Page 2151 - Week 06 - Thursday, 26 June 2008

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As has been mentioned by others this evening, this budget is a blatant election-spending budget. Pretty much anyone who looks like they could have represented an electoral threat has had money thrown at them in this budget. The huge write-down in the cash and cash equivalents accounts is testimony to the dimensions of this vote-buying exercise.

MR SMYTH (Brindabella) (9.25): Perhaps one of the more esoteric areas of government and the budget papers, albeit dealing with the very important issue of managing and accounting for our finances, is the way in which the territory banking accounts, along with other accounts, are actually operated. This raises issues of things like transparency, particularly with respect to assisting in the comprehension of this and other accounts.

It was pleasing perhaps to have, in the estimates committee, discussion of, for instance, the concept of what is unencumbered cash, as it used to appear in the papers, and what is now called the territory banking account in the line that appears in the chart in table 5.1.1. The issue that I have is to ensure that we actually know what in this instance table 5.1.1 means. Some of the comments made during the estimates committee hearings were most useful in assisting in the understanding of these issues.

In particular, I would like to thank the Under Treasurer for her comments on this matter. In that regard, the intention here was to relate the territory banking account line to—and I quote—“individual financial statements sitting in budget paper 4”. What would help, however, I think, is some explanation in the budget papers of the way in which these items in table 5.1.1 are derived or are built up and, in fact, how they relate to other financial information elsewhere in the budget papers.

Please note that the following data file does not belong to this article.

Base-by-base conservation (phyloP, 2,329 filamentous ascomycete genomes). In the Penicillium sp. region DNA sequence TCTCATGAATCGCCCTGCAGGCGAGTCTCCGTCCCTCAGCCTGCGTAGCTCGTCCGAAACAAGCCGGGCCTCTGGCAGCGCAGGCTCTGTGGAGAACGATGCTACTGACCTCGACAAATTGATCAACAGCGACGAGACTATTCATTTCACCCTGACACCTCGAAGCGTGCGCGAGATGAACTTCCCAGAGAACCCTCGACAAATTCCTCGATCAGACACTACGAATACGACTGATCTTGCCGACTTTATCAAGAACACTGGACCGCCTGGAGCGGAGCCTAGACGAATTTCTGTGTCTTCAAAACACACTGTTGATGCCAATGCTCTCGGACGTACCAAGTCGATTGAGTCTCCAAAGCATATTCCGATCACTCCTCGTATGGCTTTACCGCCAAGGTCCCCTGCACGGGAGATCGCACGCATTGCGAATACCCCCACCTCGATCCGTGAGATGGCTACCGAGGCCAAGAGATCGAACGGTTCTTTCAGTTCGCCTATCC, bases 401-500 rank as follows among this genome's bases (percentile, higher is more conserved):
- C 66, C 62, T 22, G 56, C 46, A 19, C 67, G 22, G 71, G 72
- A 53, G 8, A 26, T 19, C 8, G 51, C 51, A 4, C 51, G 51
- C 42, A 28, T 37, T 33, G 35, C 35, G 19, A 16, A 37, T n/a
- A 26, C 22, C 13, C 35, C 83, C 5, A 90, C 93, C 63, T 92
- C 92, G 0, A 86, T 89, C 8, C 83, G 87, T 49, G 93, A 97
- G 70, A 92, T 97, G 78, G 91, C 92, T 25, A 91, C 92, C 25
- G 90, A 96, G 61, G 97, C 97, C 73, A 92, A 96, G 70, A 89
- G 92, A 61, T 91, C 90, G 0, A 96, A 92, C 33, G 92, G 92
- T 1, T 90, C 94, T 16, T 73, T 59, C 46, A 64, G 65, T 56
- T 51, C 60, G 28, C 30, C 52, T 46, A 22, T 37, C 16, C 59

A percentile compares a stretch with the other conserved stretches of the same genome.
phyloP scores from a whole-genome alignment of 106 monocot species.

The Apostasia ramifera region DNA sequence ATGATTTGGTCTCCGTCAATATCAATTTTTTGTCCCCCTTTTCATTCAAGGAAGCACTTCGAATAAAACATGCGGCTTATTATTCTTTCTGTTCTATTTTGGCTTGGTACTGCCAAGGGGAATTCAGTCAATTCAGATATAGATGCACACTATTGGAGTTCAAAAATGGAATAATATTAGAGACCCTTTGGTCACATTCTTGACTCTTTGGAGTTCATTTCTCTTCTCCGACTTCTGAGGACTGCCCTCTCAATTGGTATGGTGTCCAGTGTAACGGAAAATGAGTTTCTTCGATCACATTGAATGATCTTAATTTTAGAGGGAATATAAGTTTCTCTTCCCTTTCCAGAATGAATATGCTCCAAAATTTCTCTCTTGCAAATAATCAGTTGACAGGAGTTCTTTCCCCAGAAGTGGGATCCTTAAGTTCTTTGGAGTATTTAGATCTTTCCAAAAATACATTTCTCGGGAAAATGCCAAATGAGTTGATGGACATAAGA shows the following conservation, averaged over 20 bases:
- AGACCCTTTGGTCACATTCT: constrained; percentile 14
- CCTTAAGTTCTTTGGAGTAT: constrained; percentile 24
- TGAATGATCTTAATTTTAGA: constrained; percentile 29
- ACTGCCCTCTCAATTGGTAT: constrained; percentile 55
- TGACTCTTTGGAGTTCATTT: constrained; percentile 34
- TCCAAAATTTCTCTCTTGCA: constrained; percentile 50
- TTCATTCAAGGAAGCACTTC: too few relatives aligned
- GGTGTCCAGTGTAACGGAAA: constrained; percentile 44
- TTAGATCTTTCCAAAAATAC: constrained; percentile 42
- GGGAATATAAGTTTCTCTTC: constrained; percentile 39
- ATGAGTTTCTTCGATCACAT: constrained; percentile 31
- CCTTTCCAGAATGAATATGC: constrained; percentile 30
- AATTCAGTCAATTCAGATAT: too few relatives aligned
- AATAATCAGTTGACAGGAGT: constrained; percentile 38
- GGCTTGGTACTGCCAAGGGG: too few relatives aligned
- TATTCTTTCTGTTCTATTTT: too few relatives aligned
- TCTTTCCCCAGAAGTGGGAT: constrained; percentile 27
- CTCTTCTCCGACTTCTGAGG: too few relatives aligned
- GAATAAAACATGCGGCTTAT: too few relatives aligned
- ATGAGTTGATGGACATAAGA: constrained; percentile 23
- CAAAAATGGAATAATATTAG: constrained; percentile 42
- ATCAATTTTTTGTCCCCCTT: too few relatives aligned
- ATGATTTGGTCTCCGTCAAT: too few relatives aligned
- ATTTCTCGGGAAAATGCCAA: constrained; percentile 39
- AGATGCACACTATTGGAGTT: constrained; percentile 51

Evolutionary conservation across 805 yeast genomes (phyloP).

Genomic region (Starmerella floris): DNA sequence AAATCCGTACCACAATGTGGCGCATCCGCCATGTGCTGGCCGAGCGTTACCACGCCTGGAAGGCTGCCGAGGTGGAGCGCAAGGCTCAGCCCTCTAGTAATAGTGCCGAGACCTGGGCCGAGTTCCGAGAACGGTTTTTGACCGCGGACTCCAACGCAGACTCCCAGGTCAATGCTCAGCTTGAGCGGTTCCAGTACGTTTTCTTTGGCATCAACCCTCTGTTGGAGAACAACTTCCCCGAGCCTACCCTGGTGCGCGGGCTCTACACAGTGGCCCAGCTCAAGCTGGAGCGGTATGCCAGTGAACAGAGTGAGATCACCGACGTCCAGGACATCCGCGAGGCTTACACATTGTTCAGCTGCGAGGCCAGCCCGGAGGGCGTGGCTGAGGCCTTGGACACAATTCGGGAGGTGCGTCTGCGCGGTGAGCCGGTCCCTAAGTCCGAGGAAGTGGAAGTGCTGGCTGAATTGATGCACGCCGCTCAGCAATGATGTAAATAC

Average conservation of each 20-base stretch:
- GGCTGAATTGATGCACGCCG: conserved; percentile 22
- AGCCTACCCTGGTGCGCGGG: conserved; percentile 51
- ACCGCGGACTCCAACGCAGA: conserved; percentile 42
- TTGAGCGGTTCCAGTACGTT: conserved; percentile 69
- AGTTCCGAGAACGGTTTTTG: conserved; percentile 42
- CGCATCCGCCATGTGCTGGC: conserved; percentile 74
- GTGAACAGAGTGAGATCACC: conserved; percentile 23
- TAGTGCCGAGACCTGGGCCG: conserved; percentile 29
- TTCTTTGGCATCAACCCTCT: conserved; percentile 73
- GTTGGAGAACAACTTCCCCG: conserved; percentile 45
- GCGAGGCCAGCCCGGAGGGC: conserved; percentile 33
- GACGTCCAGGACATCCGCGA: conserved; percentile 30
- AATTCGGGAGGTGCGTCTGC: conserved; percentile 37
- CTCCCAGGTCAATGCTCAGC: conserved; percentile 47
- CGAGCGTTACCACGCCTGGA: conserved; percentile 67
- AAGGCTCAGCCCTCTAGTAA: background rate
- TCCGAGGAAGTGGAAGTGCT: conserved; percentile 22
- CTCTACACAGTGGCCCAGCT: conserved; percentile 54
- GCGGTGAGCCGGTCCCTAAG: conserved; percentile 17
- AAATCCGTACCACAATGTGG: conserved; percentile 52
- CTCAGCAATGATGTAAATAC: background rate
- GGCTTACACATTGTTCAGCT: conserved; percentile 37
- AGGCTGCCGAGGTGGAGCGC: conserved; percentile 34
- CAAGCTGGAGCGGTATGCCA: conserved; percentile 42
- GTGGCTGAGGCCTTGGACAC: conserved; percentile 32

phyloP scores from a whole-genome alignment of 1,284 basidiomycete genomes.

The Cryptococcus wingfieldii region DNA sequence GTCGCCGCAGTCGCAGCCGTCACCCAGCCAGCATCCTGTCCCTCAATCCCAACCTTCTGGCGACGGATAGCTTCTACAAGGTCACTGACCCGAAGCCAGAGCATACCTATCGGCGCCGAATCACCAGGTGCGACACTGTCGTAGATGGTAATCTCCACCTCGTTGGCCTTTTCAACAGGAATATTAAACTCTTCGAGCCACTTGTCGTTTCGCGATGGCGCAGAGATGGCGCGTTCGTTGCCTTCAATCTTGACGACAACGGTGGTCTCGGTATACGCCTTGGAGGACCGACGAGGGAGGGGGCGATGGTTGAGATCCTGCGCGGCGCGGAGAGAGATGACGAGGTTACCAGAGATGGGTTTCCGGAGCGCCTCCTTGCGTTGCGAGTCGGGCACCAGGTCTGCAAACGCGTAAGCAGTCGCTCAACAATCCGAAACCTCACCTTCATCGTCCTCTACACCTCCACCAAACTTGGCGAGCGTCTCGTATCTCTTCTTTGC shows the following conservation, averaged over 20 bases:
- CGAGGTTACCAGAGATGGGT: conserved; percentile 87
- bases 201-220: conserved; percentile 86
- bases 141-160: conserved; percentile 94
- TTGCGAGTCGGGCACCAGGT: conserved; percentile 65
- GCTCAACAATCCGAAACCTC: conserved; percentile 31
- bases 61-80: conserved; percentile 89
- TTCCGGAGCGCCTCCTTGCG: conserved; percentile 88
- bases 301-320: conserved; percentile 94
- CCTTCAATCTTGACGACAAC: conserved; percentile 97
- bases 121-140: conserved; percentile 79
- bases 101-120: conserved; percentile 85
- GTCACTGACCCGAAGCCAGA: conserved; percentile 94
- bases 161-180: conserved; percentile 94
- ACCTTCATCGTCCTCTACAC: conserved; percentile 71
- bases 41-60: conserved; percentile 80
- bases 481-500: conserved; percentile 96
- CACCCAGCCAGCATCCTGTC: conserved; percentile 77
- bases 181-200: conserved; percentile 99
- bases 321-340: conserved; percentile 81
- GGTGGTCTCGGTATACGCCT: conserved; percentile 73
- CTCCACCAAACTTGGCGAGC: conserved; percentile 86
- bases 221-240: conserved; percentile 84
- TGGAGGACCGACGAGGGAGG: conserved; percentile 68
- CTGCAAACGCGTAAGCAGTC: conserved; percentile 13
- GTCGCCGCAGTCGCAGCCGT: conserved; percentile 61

Proposed expenditure agreed to.

Proposed expenditure—part 1.7—Home Loan Portfolio—nil

MR SMYTH (Brindabella) (9.28): In regard to the home loan portfolio, KPMG conducted a review as part of the regular review process, but no decisions have been made by the government regarding the portfolio since the review was done. The review stated that capital adequacy was not based around the whole home loan portfolio. What we operate here is a closed scheme and it has 275 loans left in the 2007-08 year. It will have 215 loans to run left in the 2008-09 year.

The portfolio contains this time $17 million in cash and cash equivalents, as well as large amounts invested in both long and short-term assets. In 2007-08 there was a distribution to the government of $4.3 million and because of the commonwealth-state housing agreement there are some restrictions on what that money can be used for. Some years ago $30 million was invested in public housing and, as I said, these funds have to be utilised in accordance with the commonwealth-state housing agreement.

Of particular interest are the administration costs in the 2006-07 financial year. The cost was $1,162 per loan. In 2007-08 it was $1,400 per loan. In the coming year it will be $1,700 per loan, but this trend is expected given the changing nature of the portfolio and the diminishing number of loans; the work still has to be done even

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